Additionally, college athletes who are hoping to get recruited should typically reach out to college coaches (or ask their own coach to reach out to college coaches on their behalf) so that college coaches can gain more awareness of an athlete even before the official recruitment period begins (before that time college coaches are not allowed to initiate communication with potential recruits, but they can respond if the athlete or their coach initiates communication). If a college coach is interested, then the athlete should keep up consistent (but not annoying) communication with the coach: congratulating the coach when his or her team has a big win, updating the coach on the athlete’s own accomplishments, etc.
If you have questions about your athlete’s specific circumstances, we’re always happy to help.
- A target schools is one in which the student’s grades and test scores are in the middle fifty percent of admitted students at that school. Offer letters from these schools is considered to be “likely.” But, the likelihood still depends on “how” a student applies: if a school offers two early decision rounds and a student instead applies either early action or regular decision to that school, the student still risks a “deferral” or even a rejection from the school because the school will (probably correctly) assume that it is not a student’s first choice. The more willing a student is to committing to a school with early decision, the more willing the school is to commit to the student.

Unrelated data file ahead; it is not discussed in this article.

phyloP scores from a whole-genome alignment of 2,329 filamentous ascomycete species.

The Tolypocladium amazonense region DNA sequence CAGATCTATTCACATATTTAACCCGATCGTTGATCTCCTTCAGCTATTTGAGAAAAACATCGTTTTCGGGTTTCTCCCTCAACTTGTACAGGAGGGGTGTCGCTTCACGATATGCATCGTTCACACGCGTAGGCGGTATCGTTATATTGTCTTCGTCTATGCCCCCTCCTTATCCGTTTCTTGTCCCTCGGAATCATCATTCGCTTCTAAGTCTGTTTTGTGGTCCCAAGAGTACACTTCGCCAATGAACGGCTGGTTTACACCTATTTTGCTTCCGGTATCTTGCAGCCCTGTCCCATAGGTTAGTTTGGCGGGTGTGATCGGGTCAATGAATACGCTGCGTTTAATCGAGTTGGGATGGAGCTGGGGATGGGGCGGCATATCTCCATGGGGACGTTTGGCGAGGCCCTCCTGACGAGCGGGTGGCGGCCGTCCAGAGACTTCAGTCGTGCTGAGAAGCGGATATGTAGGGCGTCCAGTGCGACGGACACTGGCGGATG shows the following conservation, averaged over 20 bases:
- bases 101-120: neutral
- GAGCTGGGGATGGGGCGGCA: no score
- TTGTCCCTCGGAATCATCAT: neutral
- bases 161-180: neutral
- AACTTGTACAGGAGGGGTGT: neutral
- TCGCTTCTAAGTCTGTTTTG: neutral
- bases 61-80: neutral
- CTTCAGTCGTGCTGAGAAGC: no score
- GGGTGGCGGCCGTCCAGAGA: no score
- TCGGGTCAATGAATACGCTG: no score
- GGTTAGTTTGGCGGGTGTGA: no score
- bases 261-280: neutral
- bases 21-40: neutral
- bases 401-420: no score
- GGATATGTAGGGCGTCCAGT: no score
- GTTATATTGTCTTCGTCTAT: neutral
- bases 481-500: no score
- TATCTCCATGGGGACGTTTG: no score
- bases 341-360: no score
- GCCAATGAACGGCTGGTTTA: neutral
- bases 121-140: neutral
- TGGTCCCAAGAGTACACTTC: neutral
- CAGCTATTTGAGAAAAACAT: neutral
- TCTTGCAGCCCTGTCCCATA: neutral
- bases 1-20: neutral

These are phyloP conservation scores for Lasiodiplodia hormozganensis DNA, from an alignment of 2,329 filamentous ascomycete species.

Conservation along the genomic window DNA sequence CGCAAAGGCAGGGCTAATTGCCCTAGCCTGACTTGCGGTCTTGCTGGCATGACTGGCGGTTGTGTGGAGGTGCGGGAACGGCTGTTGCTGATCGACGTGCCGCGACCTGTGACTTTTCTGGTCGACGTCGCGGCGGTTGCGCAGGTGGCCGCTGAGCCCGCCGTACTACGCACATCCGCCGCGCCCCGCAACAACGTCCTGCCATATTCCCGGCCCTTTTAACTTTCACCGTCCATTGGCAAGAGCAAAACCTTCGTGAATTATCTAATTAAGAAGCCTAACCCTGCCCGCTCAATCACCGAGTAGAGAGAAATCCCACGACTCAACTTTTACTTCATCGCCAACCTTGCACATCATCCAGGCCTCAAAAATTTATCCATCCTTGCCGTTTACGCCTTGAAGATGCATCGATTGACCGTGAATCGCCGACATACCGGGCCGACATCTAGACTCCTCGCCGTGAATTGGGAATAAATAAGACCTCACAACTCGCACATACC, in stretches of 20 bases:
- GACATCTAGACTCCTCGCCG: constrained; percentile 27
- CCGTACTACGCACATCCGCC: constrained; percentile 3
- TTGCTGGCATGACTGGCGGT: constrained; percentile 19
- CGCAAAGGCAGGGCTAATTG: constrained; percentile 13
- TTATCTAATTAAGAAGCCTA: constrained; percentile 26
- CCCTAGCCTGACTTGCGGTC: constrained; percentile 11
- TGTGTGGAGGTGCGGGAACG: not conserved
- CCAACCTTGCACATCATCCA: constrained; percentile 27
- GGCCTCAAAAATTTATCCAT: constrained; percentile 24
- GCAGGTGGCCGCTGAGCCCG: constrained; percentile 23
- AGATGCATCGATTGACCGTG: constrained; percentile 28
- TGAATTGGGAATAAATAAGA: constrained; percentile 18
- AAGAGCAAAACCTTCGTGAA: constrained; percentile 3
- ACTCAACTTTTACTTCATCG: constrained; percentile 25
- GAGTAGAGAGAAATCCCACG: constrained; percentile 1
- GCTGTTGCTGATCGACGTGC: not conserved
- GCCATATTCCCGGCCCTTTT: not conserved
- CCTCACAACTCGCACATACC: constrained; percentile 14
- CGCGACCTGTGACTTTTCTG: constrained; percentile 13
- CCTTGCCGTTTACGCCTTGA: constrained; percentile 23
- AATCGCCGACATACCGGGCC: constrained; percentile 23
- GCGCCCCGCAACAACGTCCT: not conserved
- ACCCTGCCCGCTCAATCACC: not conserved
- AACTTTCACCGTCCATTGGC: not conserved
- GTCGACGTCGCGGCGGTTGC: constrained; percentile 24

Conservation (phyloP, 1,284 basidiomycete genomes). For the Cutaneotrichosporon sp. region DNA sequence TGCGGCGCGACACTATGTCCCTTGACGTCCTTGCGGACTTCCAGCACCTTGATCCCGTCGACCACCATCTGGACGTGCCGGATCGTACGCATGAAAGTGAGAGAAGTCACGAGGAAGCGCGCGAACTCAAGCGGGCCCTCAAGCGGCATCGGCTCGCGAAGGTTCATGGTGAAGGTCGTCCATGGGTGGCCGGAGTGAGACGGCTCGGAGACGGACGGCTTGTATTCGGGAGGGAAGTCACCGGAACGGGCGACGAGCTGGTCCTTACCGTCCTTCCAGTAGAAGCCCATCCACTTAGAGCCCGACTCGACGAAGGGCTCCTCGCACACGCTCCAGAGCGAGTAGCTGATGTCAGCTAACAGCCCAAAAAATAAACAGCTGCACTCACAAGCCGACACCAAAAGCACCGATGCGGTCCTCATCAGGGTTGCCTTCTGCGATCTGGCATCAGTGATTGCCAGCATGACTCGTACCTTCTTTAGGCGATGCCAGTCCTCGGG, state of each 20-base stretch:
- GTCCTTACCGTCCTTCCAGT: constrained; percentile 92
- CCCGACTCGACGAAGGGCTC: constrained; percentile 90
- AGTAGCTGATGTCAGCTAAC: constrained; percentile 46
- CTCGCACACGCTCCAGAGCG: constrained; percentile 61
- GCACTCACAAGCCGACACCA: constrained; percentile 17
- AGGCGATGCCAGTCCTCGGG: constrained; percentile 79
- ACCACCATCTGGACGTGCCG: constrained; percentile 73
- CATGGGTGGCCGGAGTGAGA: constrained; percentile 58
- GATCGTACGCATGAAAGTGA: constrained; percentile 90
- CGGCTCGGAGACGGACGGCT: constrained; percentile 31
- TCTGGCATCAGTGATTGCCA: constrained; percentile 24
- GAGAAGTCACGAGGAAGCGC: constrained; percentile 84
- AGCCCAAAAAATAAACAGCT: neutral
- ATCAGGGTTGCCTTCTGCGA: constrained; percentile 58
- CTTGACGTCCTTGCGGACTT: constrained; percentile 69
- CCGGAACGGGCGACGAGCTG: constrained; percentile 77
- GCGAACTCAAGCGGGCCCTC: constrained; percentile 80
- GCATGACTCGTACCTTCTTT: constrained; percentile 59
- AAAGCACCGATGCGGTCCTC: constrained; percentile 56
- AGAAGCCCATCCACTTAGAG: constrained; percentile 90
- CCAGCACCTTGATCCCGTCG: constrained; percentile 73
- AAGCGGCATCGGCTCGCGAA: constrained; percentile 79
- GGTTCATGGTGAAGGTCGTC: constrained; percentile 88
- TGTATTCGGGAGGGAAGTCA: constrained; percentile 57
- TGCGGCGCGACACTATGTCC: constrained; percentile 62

- A reach school is one in which the student is still typically in the bottom 25% of the school’s average grade and test scores for admitted students. But, either for that reason or simply because of the large number of talented applicants, admission is possible but far from a guarantee. When reaching for “reach” schools, a student’s extracurriculars, character, story, and how well these fit the institutional needs of the school can swing the odds in the student’s favor.